We here at PAFA mourn the loss of H.F. “Gerry” Lenfest, 88, the philanthropist and civic leader, who died Sunday morning. Gerry and his wife, Marguerite, have been longstanding leaders within the PAFA community and since 2002 Marguerite has served as a member of the Board of Trustees.
Among their generous contributions to PAFA, Gerry offered leadership financial support and partnership that allowed PAFA and the Philadelphia Museum of Art to jointly purchase Thomas Eakins’ masterpiece, The Gross Clinic, to prevent it from leaving Philadelphia, Eakins' hometown. Today the painting resides in the galleries at PAFA and moves back and forth between the two museums every three years.
In 2001, the Lenfests gave $2 million to name the Fisher Brooks Gallery in honor of Marguerite’s mother, Leonie Brooks, and her grandfather, James R. Fisher, who attended PAFA in the late 1880s and participated in several annual exhibitions. Their gift was one of the key contributions that enabled the renovated Hamilton Building to open in time for PAFA’s bicentennial and to consolidate the School and Museum on one campus for the first time in decades. The Fisher Brooks Gallery also provided a greatly needed venue for PAFA’s ambitious temporary exhibition program without having to de-install our important permanent collection for each new exhibition.
In 2008, through his knowledge of PAFA as the oldest American art museum and the budding collection of what became the Museum of the American Revolution, Gerry created a partnership opportunity with PAFA to organize an exhibition to mark the 225th anniversary of the signing of the Treaty of Paris, the agreement which formally ended the American Revolution. This project helped advance plans to develop the Museum of the American Revolution while shining a light on the strength of PAFA’s early American art.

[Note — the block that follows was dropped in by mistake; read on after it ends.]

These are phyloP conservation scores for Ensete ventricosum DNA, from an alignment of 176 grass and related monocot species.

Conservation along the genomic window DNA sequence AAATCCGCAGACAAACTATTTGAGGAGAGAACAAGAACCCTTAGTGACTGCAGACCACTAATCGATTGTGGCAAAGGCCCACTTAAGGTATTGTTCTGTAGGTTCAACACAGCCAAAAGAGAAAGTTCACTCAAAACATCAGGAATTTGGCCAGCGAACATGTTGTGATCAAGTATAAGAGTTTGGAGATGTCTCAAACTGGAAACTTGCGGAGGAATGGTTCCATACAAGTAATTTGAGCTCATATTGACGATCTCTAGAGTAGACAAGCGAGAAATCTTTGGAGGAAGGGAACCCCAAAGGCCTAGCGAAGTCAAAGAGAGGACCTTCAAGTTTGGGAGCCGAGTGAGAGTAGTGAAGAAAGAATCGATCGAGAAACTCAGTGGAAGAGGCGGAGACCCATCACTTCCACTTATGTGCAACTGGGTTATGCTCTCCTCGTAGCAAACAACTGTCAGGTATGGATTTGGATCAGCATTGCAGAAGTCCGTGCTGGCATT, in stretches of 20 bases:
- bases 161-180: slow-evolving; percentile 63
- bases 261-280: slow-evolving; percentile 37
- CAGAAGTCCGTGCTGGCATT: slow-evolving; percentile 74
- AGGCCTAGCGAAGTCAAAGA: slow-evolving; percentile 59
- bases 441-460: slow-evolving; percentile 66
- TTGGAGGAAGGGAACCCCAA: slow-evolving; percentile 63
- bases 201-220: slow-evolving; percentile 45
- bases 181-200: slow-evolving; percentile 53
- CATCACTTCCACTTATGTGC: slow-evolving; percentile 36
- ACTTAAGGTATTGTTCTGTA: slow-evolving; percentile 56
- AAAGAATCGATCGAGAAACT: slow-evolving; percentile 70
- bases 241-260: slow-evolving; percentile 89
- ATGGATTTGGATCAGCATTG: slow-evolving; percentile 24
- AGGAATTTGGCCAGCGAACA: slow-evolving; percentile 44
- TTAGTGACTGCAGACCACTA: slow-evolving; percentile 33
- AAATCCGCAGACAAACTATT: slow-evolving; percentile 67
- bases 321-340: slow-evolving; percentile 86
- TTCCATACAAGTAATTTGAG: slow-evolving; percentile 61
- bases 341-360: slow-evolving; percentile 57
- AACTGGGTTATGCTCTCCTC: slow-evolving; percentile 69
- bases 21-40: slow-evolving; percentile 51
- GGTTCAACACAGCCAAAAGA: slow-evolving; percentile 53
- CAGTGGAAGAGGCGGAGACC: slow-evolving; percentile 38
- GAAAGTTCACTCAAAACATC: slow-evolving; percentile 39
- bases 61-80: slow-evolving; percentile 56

But their generosity didn’t end there.
In 2010, the Lenfests gave $2 million to name Lenfest Plaza, the outdoor plaza constructed in 2011 between PAFA’s Historic Landmark Building and the Samuel M.V. Hamilton Building. This new feature closed Cherry Street and unified our two buildings into a cohesive Museum-School campus.
Today, Marguerite serves as honorary chair of the PAFA First Campaign to expand and modernize our campus, facilities, and programs. She and Gerry have generously given $2 million to the campaign to support the next generation of artists.
Gerry and Marguerite also generously supported the Lenfest “Love the Arts” campaign, a campaign touting Philadelphia’s art offerings, which gives free billboard and TV advertising to arts groups, including PAFA. These valuable marketing opportunities have helped to promote landmark exhibitions about Henry Ossawa Tanner, David Lynch, The Artist’s Garden, Norman Lewis, World War I, and this fall, Rina Banerjee.
Remarkably, dozens of colleges, universities, museums, and libraries can tell parallel stories. The Lenfests have provided an extraordinary example of philanthropy to Philadelphia and the nation. Long before Warren Buffett challenged America’s wealthiest citizens to give half their fortune to charities, Gerry and Marguerite committed to donating their entire wealth for the common good.
We are grateful for their leadership example and will miss Gerry’s intelligence, warmth, wit, and sincerity. He was always a kind and generous presence at PAFA and throughout the community.
We will miss Gerry’s leadership and presence and aspire to follow his example.
Founded in 1805, the Pennsylvania Academy of the Fine Arts is America's first school and museum of fine arts. A recipient of the National Medal of Arts, PAFA offers undergraduate and graduate programs in the fine arts, innovative exhibitions of historic and contemporary American art, and a world-class collection of American art. PAFA’s esteemed alumni include Mary Cassatt, Njideka Akunyili Crosby, Thomas Eakins, William Glackens, Barkley Hendricks,Violet Oakley, Louis Kahn, David Lynch, and Henry Ossawa Tanner.